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Tricks to Get Your Kids to Help Clean Up
Experts advise ParentDish that kids who can walk are old enough to take on simple tasks such as putting toys away or stacking books on a shelf. Aviva Pflock, child-development expert and co-author of "Mommy Guilt: Learn to worry less, focus on what matters most and raise happier kids," says toddlers respond well when you make tidying up a game. Another tip: Keep it simple.
"The key with young kids is to make it easy for them to be successful helpers," says Pflock, a Colorado mom of three. "Large bins to toss toys into rather than perfectly organized cubbies are much more likely to be utilized with minimal frustrations. Likewise, a book shelf that allows for stacking -- instead of binding out, right-side up, sorted by size, author or subject matter -- is more likely to actually have books on it than on the floor in front of it."
Preschoolers do better when they are likely to be successful, but also are ready for more challenging tasks, she adds. This age group is ready to set the table, sort socks or even fold dish towels at laundry time. Encourage mommy's little helpers to put their toys away, in a matter that is conducive to future use.
"Pens should be tightly capped so they are ready to go for the next art project," Pflock says. "Same goes for paints, stamp kits and anything else they actually will want to use again."
Older kids tend to balk more, Pflock says, and warns parents that kids in elementary school will be especially resistant to chores. Try calling them something else, like household responsibilities, tasks or family help.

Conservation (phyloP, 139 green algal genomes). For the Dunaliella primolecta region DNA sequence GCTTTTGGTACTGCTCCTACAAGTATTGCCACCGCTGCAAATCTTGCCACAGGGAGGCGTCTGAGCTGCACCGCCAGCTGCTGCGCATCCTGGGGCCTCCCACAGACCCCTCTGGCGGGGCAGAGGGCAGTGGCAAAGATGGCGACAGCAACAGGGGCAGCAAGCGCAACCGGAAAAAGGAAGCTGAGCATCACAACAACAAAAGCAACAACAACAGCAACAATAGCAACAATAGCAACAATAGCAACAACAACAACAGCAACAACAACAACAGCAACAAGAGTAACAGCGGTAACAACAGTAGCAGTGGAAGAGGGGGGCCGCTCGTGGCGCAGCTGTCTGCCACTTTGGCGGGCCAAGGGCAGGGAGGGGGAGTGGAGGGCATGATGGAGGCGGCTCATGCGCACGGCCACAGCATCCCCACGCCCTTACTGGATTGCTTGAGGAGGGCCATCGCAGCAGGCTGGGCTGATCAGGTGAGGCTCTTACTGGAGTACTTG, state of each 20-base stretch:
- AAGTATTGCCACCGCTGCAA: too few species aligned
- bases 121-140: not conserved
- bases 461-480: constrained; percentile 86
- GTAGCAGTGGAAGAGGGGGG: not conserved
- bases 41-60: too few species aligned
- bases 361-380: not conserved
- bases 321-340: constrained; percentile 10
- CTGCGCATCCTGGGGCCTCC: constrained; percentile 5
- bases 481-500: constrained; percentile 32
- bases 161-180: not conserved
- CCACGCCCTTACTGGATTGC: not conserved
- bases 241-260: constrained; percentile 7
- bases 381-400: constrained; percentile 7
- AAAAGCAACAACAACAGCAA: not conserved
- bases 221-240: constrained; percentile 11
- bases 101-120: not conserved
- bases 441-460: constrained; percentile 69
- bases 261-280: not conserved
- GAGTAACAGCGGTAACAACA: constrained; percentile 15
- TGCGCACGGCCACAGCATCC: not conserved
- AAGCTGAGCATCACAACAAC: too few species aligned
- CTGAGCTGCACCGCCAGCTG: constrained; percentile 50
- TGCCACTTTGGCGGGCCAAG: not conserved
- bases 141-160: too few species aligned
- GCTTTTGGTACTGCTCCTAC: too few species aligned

"Simply using the word 'chore' makes everything so unattractive," she says. "Once you get past that, the things kids can do to help are endless. Just about anything that takes up your time can be assisted with by kids -- dusting, folding, sweeping, mopping, vacuuming."
Do remember, though, that you need to present clear instructions and set your kids up to succeed.
"Nothing will turn off your laundry folder more than seeing you refold everything they just worked very hard to accomplish," Pflock says.
What about those tweens and teens? The same rules apply. But whatever you do, don't give up. Giving children chores reaps future rewards, Pflock says.
"Being responsible for something and following through with the responsibility can be a very satisfying experience," she says. "It provides opportunities to point out and celebrate successes."
Related: Parenting Like the Obamas - Do Your Kids Do Chores?
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